Lots of bloggers attended the unique demonstration:
“Almost all rallies are supported by a political party. Almost all rallies are sectarian, to a degree. Religious, settler, right-wing, left-wing, whatever. This rally was none of the above. The rally had no affiliation with any political party and no politician was invited to speak…. Everybody stood together with one goal. To tell Olmert he must resign.” (Life in Israel)“Being far the magical figures of 400,000 after the Sabra and Shatila massacre, but still being quite a big mass, I would rank the protest as “medium”. Olmert won’t go tomorrow, but the process has begun.” (Things.co.il) [He was right about Olmert, who is digging in his heels.]
Lisa Goldman went contrarian, breaking with the crowd after a long and thoughtful analysis.
“Don’t get me wrong, I’m no Olmert fan. I just don’t see any point in his resigning, because he’s no more of a liar and a pathological narcissist than pretty much every other prominent Israeli politician (there are few less prominent politicians that I like and respect, but they’re too principled and uncharismatic to go far in the shark-infested waters of high-profile politics). And besides, who would replace Olmert? The leader of the opposition, Bibi Netanyahu? Surely not!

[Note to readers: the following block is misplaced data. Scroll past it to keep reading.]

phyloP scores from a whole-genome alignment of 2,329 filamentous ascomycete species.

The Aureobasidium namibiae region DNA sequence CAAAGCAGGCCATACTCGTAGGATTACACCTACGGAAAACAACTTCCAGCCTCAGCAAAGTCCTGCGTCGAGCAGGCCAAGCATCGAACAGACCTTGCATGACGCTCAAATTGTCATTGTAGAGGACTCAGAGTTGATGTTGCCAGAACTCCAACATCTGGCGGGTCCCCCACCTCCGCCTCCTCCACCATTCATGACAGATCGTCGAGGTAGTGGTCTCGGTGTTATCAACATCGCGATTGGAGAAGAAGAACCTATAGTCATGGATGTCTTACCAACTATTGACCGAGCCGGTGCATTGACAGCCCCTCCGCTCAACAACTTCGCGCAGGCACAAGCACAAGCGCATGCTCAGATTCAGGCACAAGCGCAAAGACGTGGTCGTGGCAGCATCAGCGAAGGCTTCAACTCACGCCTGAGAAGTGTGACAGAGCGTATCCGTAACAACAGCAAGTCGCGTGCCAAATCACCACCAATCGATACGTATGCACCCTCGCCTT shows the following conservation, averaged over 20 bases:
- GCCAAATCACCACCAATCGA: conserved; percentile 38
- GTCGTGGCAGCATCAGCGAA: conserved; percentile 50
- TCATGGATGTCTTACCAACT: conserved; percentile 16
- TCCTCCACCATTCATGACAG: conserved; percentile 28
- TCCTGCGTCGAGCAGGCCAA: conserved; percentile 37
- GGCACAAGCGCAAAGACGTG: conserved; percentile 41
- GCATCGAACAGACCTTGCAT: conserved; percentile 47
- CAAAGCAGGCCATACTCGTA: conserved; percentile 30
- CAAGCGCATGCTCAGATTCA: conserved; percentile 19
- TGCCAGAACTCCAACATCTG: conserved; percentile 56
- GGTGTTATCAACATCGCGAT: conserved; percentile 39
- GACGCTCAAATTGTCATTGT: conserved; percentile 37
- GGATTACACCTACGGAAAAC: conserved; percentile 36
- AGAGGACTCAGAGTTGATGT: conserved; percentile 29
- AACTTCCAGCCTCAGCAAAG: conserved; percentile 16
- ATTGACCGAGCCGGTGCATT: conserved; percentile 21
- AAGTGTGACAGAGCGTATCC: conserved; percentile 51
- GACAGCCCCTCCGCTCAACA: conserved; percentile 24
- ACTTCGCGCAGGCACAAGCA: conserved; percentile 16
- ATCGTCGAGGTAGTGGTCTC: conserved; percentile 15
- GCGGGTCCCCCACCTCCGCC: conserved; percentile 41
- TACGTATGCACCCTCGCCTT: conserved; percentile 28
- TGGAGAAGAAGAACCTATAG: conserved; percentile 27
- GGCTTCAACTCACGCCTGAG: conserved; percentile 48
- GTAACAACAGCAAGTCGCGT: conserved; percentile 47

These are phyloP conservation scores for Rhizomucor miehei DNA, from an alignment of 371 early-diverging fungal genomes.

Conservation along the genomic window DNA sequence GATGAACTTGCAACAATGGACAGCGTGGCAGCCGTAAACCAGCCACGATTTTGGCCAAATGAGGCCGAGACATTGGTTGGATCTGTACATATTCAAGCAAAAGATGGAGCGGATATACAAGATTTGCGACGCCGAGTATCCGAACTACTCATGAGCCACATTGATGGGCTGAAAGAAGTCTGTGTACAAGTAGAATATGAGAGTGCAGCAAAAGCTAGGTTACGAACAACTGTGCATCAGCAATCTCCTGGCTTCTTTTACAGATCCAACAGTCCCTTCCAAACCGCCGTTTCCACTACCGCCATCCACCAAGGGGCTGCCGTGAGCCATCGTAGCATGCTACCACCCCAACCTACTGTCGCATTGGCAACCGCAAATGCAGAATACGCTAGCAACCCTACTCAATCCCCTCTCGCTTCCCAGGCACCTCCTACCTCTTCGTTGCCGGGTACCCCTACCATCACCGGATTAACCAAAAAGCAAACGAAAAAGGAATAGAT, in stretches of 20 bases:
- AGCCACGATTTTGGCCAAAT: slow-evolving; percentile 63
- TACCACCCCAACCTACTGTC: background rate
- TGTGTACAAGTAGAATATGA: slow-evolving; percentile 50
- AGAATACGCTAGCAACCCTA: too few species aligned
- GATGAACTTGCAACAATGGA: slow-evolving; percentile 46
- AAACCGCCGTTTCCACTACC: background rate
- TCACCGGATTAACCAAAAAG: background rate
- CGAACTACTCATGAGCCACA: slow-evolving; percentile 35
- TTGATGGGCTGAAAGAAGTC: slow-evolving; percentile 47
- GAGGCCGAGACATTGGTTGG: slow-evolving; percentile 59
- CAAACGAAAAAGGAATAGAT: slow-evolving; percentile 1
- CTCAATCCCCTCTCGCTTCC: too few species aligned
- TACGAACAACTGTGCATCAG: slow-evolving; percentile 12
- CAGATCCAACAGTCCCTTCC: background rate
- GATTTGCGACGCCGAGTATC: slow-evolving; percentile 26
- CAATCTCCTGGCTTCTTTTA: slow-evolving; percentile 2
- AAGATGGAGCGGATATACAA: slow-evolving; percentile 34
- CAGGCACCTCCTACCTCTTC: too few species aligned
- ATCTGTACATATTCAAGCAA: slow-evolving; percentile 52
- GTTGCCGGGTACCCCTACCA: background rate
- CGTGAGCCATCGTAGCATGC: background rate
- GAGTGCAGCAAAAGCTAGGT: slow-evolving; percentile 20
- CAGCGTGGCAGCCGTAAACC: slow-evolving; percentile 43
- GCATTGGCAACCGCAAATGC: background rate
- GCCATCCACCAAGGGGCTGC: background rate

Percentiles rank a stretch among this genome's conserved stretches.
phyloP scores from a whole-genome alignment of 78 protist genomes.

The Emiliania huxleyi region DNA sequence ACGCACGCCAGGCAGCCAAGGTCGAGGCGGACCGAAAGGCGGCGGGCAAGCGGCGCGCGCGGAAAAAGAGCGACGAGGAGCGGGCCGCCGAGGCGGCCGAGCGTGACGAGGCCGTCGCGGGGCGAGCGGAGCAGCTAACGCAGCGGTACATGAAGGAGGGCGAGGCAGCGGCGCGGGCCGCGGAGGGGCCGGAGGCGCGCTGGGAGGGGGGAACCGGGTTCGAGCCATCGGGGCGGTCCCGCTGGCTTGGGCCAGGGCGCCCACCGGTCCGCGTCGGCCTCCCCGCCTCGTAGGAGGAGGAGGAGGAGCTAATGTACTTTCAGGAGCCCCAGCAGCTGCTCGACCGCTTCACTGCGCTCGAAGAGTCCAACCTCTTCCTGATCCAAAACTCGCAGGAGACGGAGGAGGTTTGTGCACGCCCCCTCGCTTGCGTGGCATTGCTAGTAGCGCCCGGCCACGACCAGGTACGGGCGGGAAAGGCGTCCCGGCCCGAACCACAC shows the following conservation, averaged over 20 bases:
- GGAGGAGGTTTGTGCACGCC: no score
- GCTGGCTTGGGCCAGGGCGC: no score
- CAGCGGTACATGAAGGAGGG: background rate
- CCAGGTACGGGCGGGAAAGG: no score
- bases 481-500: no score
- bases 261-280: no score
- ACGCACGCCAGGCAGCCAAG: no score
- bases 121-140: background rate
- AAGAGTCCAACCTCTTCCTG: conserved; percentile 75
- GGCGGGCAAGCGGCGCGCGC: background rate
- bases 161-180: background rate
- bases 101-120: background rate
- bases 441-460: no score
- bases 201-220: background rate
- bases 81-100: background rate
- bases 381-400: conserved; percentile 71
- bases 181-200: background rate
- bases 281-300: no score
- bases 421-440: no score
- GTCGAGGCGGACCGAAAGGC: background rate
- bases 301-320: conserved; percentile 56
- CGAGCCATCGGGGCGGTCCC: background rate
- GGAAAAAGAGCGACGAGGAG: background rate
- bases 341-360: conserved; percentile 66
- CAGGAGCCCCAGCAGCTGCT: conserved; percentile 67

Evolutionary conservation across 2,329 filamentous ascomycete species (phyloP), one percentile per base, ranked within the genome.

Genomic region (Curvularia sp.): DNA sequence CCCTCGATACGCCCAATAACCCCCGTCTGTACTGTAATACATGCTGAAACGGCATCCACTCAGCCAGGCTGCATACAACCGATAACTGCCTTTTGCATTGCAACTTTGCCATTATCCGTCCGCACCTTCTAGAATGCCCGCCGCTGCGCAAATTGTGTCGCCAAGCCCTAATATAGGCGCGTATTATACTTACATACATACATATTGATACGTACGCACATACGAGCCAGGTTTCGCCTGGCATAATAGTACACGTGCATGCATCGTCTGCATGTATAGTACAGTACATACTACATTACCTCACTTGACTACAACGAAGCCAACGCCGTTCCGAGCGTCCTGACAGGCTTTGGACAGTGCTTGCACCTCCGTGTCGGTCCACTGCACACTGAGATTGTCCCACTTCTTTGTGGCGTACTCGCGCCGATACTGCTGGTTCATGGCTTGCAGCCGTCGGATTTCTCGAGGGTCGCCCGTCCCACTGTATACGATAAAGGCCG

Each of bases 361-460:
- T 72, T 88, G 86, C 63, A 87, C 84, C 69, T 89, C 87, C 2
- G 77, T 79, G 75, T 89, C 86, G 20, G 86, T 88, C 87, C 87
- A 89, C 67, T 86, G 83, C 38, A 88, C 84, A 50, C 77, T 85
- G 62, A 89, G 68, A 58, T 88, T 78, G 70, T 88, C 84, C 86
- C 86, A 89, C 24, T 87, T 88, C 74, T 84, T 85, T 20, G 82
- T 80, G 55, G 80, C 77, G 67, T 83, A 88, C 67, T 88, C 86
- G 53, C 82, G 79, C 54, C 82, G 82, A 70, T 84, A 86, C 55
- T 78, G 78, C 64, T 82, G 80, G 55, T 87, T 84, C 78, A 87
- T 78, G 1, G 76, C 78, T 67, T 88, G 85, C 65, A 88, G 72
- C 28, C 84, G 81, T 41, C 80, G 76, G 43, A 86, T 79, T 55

A lot of people called Thursday’s demonstration a great example of democracy in action. I saw it as a populist event without much purpose beyond the immediate goal of getting rid of the government. Finally, an issue that Left and Right could agree on! Everyone wanted Olmert out, everyone loved their country, let’s forget that we usually disagree vehemently on the most fundamental issues affecting the state and go for a big group hug. I would be much more impressed if 200,000 people showed up to protest the fact that one-third of Israeli children live in poverty, or to support the striking university students.”
A collection of their photos are here.